I remember it like it was yesterday.
We were all crowded in a circle by the water fountain in the long hallway of Landmark High School. It was one of the gayer months like May or April. It was a Friday. Classes had just let out after 6th period. Students were tired and restless and looking for excitement. At the front of the crowd, one girl was tucked tightly into a fetal position with her neck jerked back by another girl who held her ponytail tight above her head. The girl on the ground was Lauren Cohen. She was ninety-eight pounds, near sighted, covered in acne and knock-kneed, but her biggest offense was that she had taken a drink from the sophomore water fountain without asking permission, and as a freshman, this was inexcusable.
“Hope that water tasted good, you fucking nerd,” said the dominant upper classman, holding Lauren’s ponytail tight. She was a beautiful girl with perfectly tan skin who all the boys wanted to fuck. “I’ve got some more water you can drink right here.”
The bigger girl held a cup of her urine that she had filled in the bathroom, and she dumped it on Lauren’s face. The crowd burst out laughing. Lauren was drenched in piss.
“Ey she made her drink that pee tho!” said one of the black students, who were called Negroes back then. The crowd laughed even harder. Everyone seemed to be having a great time. Everyone except Lauren.
Lauren was being bullied. And in that moment, as I held Lauren’s ponytail and dumped that cup of urine on her face, I realized the true power of bullying.
While bullying is obviously “wrong.” We don’t often address the beneficial aspects of bullying. For starters, obviously, it makes the bully cool, and it makes them feel better. This is the number one reason why bullying remains a problem in our schools. But more important than the coolness aspect is the issue of the inherent humor involved in bullying. Everyone thinks it’s funny.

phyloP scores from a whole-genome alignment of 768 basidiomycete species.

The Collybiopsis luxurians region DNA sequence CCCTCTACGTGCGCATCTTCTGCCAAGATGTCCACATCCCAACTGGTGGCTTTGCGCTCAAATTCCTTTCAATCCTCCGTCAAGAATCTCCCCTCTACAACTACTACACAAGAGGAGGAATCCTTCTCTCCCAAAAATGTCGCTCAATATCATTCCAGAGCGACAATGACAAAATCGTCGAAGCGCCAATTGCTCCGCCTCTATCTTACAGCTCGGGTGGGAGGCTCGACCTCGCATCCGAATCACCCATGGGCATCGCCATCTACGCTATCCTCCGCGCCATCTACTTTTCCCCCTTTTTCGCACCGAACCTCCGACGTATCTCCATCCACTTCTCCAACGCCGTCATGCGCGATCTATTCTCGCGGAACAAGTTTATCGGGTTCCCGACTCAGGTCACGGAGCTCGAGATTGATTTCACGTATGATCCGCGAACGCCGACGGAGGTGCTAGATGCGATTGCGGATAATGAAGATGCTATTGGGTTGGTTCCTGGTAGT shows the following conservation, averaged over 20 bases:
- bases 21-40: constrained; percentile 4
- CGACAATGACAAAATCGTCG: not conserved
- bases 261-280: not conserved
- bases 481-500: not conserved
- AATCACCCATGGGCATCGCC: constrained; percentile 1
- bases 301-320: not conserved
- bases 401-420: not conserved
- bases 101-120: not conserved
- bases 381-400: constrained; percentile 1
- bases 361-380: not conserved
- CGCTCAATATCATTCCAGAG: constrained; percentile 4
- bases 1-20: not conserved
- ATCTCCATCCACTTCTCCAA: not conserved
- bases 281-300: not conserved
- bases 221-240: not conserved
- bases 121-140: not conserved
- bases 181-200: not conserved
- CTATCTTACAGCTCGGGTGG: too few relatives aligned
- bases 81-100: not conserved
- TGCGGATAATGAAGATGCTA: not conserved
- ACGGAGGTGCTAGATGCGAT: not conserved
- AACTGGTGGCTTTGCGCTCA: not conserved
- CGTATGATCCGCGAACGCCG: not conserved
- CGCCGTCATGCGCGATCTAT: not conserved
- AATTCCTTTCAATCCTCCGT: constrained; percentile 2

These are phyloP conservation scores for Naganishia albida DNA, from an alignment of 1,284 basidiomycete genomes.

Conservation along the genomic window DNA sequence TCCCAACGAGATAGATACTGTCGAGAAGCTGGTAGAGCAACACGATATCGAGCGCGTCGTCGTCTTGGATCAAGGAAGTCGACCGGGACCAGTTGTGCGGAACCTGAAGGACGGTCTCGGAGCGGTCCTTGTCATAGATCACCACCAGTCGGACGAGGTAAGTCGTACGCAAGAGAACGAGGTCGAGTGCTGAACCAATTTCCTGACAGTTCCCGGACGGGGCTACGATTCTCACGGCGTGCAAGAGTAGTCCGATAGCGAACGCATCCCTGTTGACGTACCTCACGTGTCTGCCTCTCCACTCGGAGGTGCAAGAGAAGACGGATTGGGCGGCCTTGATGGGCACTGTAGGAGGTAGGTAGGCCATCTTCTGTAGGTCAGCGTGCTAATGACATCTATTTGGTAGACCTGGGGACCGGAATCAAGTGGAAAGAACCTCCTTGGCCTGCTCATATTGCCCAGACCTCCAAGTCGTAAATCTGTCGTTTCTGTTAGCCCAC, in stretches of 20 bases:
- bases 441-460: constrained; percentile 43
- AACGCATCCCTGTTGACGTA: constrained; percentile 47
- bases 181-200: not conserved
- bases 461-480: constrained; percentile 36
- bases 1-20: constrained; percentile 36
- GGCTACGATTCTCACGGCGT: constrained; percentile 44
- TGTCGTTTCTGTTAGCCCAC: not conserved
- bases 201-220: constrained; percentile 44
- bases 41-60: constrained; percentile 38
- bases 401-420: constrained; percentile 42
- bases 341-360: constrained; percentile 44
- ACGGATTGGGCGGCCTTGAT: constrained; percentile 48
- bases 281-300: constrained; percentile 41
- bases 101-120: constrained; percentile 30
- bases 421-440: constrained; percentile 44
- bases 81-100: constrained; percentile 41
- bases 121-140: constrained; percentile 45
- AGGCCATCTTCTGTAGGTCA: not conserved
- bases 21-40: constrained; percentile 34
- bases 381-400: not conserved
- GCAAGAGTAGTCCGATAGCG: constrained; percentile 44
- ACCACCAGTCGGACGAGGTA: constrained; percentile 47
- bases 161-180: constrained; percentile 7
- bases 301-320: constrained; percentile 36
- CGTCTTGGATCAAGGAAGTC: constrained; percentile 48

Think about that moment in that hallway that day. I was victimizing a young girl, yes. But I was also providing invaluable entertainment for the entire student body. Not only did the bullying make me cool, it made everyone else feel better. Everyone except Lauren of course.
Now, this was a long time ago. I’m a grown woman and if I were to behave the way I did in high school, I would be arrested. But I still have these impulses and on a daily basis I encounter some mealy little worm-puke that I want to just mash into the ground with my fists. Over the years I’ve learned to use my head and my words instead of my fists and my urine. I still bully, but I do it by mocking people or through passive-aggression.
For example, there’s a girl at my job with a cleft lip. She makes a hissing noise when she speaks. So the other day while everyone gathered in the break room she started complaining about how hard one of her classes was, and I said to her, hey Beth, just whistle while you work! I looked around the room and smiled and I could tell my other coworkers got the joke and were happy that I said something. I hurt Beth’s feelings, but I made everyone else feel better. Through comedy.
Until we understand that bullying is very funny, it won’t ever go away. You can’t simply tell kids that bullying “isn’t cool,” because everything adults say “isn’t cool” actually turns out to be pretty cool in the long run anyways – smoking, having sex, joining a gang. You have to just let them figure it out on their own. But humor is something much more visceral and permanent than “coolness.” And until we fundamentally change the way people respond to bullying as a stimulus for laughter, we’ll never see the end of it.